At the W3C conference in Edinburgh today, in a move to get the mobile industry (and possibly more) to standardise on a single Web browser, Nokia has released the source code for the mobile Web browser it developed last year.
Using the same open-source frameworks used by Apple’s Safari browser, originally created by the KDE team, Nokia designed a browser for its S60 phone range, adding various enhancements designed to improve mobile browsing.
Under the open source deal, any individual software developer, third party mobile phone makers or operators can get their grubby mitts on the software engine that powers the Nokia-developed browser and customise it for their own needs.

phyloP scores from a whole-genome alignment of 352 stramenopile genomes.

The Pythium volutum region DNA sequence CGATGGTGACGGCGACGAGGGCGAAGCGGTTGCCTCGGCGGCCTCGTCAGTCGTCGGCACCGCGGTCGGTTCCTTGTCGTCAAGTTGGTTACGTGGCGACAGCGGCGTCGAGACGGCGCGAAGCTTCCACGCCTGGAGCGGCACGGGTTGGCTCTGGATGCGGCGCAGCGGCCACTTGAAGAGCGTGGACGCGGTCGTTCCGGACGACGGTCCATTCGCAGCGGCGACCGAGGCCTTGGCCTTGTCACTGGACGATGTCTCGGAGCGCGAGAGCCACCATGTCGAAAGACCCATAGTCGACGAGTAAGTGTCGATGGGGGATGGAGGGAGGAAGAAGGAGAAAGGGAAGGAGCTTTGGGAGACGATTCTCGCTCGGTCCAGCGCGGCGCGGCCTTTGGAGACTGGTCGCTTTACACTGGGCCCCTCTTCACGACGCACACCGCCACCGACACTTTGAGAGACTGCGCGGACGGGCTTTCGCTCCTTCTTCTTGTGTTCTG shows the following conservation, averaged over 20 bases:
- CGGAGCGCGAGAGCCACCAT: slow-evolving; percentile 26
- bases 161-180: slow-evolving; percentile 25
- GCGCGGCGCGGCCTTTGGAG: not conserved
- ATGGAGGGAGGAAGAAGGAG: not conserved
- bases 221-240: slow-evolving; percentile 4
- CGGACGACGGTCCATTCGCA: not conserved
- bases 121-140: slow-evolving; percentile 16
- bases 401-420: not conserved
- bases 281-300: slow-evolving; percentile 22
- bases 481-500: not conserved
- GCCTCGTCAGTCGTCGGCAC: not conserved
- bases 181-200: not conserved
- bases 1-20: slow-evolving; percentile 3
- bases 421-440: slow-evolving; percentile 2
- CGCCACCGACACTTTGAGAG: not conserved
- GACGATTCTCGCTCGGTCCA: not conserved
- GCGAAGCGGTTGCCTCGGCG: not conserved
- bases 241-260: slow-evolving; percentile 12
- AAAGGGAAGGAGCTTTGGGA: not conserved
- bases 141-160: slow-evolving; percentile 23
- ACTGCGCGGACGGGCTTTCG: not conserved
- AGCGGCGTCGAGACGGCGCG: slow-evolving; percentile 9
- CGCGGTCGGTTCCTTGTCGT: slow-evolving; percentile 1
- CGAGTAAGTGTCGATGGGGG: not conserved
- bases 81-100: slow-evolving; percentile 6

Nokia’s S60 Web Browser for S60 is a fully fledged affair, offering full mobile browsing of complete Web pages straight off the Internet, complete with support for AJAX technologies, dynamic HTML and scripting languages.
Nokia intend to offer “active participation” with the open source community, sharing enhancements, widgets and improvements to the core browser engine in real time.
“We want to reduce the fragmentation currently in place in mobile browsing,” said Lee Epting, VP of Forum Nokia, Nokia’s software development support program.
Although sceptics may suggest the last thing rivals would want to do is to start using a Nokia browser, she insisted that the terms of the ‘liberal license’ would let anyone use the code to develop their own commercial offerings.
The source code will be made available to open source developers through the WebKit Open Source Project.